It is uncertain how the Commission will revisit these issues in the 2010 Quadrennial Review.  The Commission must address the 3rd Circuit’s remand of the NBCO rule and the Diversity Order.  After the 3rd Circuit rejected the media ownership rules the Commission adopted in 2003, the Commission in 2008 decided to retain the pre-2003 rules.  The Commission could adopt a new NBCO allowing for ownership of newspapers and broadcast stations or retain the pre-2008 rules and not allow any cross ownership.  

Most likely the Commission will adopt new rules to assist minorities and women in participating in ownership of broadcast stations.  The challenge for the Commission will be to adopt new rules that are beneficial while remaining race and gender neutral.  For example, it is unclear whether reintroducing the tax certificate policy for the sale of broadcast stations to minorities and females would withstand Constitutional scrutiny, though tax certificates can be helpful in promoting diversity by giving small businesses leverage in a negotiation. 

The biggest challenge will be for broadcasters seeking to relax the Commission ownership caps.  Broadcasters should file comments in the 2010 Quadrennial Review urging relaxation of the ownership caps, for example.  Presumably the Commission will issue a public notice in the future inviting comment on the issues raised by the 3rd Circuit’s decision.  We have blogged previously that application of the duopoly rules for television stations in medium to smaller markets, without the safety net of “small market” waivers, undermines localism.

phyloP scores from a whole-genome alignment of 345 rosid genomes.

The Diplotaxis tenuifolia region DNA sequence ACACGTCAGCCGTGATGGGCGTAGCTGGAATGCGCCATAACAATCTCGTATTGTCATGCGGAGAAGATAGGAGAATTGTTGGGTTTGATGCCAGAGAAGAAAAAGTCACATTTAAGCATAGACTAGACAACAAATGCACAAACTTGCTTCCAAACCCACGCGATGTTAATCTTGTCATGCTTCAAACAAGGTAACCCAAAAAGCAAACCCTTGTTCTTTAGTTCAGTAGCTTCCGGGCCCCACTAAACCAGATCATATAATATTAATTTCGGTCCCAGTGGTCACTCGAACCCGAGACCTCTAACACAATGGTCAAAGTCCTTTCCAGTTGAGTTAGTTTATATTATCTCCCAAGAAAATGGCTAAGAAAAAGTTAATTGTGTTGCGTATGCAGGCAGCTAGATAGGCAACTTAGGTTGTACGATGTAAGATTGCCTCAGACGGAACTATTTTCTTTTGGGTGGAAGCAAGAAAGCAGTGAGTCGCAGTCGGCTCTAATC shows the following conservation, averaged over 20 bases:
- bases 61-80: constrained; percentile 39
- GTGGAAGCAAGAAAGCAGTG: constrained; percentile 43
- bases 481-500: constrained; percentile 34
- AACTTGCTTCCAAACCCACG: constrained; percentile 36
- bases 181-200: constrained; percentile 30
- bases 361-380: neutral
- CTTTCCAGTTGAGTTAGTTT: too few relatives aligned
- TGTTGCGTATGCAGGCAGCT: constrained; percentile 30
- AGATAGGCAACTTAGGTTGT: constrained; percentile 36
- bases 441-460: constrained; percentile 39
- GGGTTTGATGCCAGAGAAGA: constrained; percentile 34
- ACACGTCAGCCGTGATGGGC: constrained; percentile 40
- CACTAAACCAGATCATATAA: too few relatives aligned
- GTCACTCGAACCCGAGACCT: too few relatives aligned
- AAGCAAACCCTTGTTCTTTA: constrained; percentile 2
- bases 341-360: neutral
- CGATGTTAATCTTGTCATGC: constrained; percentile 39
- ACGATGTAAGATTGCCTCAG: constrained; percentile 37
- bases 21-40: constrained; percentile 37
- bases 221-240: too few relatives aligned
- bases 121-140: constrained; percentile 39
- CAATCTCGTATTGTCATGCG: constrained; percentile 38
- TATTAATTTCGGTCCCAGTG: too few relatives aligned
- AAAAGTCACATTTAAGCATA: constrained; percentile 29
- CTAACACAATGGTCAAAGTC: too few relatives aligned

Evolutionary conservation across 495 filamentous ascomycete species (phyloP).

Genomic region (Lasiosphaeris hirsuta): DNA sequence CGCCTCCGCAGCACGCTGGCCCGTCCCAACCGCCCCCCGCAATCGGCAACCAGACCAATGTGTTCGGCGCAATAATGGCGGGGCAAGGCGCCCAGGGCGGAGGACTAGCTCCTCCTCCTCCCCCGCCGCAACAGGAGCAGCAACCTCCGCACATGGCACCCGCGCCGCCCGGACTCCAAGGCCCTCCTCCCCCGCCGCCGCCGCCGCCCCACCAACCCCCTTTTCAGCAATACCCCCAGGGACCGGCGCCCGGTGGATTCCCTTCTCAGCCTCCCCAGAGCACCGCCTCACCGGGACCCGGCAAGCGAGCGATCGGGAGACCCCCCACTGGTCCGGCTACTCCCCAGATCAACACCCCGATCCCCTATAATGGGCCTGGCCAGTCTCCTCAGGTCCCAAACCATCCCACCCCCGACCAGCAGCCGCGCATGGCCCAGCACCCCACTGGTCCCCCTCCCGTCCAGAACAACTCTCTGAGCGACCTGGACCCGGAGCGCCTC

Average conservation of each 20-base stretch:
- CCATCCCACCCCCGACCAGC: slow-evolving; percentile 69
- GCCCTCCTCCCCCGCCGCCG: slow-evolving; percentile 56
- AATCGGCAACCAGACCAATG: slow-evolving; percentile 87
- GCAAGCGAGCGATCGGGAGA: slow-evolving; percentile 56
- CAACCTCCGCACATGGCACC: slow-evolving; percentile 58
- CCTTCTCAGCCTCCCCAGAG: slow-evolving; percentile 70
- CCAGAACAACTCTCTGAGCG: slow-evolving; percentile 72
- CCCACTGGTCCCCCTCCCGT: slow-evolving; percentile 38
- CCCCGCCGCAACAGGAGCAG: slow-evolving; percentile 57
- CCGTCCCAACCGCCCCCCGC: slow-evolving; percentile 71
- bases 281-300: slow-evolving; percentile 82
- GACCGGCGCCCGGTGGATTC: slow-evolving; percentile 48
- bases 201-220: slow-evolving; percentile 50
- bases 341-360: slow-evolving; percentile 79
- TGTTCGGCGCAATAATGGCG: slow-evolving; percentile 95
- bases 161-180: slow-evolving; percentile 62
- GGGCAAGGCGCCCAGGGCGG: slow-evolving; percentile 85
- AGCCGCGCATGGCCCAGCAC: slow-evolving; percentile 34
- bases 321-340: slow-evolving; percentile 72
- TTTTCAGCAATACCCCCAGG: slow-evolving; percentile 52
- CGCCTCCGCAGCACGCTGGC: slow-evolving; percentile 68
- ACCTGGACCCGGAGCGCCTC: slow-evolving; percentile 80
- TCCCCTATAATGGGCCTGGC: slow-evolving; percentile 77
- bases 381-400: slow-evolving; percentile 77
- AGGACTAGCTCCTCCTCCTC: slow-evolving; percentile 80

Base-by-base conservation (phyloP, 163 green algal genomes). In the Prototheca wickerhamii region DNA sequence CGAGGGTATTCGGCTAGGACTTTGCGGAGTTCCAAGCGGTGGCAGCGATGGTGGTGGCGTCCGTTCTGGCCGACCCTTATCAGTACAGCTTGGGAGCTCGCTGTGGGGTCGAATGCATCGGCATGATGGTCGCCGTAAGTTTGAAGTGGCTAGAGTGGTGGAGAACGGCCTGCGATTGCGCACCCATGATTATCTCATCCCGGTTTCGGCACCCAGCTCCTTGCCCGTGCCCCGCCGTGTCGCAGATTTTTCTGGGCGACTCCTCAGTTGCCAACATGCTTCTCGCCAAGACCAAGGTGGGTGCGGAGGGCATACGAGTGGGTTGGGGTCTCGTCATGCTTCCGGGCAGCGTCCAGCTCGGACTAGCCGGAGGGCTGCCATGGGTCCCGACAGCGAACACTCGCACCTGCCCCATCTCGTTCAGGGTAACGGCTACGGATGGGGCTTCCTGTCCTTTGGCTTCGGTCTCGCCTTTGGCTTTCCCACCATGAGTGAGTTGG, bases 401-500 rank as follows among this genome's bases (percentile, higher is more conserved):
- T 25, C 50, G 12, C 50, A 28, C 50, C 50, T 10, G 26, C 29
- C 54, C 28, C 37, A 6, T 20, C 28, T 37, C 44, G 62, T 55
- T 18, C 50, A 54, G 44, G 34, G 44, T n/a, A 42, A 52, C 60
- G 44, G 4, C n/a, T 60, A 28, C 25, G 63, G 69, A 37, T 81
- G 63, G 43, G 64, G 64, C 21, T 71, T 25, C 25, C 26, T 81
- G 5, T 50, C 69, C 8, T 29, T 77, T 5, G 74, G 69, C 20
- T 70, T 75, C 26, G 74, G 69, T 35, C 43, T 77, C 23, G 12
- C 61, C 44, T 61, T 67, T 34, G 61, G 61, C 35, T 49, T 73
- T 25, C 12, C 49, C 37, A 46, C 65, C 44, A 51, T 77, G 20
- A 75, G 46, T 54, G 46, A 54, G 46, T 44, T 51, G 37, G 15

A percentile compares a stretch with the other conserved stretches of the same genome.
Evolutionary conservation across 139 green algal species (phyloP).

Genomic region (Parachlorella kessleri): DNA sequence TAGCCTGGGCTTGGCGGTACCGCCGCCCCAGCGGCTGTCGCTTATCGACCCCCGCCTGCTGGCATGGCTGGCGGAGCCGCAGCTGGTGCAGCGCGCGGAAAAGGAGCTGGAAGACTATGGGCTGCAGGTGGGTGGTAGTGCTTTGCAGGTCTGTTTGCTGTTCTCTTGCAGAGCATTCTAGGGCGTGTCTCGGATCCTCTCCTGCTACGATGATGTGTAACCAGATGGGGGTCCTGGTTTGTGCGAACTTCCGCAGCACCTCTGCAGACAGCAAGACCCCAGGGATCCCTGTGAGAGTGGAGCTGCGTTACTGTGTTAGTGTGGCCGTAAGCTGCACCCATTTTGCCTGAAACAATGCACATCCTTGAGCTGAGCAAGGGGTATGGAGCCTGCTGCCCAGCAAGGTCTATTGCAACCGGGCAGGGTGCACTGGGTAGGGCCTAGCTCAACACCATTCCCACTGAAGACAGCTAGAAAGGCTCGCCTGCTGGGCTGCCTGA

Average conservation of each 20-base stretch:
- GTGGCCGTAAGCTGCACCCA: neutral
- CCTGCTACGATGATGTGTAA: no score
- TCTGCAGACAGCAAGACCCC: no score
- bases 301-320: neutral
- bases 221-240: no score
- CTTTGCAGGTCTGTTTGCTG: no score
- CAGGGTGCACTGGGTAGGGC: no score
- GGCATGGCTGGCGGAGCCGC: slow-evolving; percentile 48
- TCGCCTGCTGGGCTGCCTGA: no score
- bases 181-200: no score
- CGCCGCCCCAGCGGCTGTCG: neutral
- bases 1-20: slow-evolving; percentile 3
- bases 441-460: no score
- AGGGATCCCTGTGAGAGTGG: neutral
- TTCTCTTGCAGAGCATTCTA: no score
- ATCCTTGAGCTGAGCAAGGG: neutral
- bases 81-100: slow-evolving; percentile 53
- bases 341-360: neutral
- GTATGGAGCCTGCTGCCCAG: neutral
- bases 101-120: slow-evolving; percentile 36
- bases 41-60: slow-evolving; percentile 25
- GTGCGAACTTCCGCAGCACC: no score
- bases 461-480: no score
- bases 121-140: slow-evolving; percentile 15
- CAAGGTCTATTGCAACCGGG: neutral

At the same time broadcasters must recognize that, once again, the media ownership rules are in a state of uncertainty and litigation, which likely will remain unresolved for the near future.

FCC Releases Broadcast Ownership Data, but Flawed Approach Limits Its Usefulness

Last July, commercial broadcasters jumped through hoops to file the new biennial ownership reports (the Form 323) with the Federal Communications Commission.  Now the FCC has published the results of the information collected in those reports.  The public may review the ownership information for broadcasters based on ownership structure, ownership relationships, ownership interests, ownership groups and other categories in downloadable files.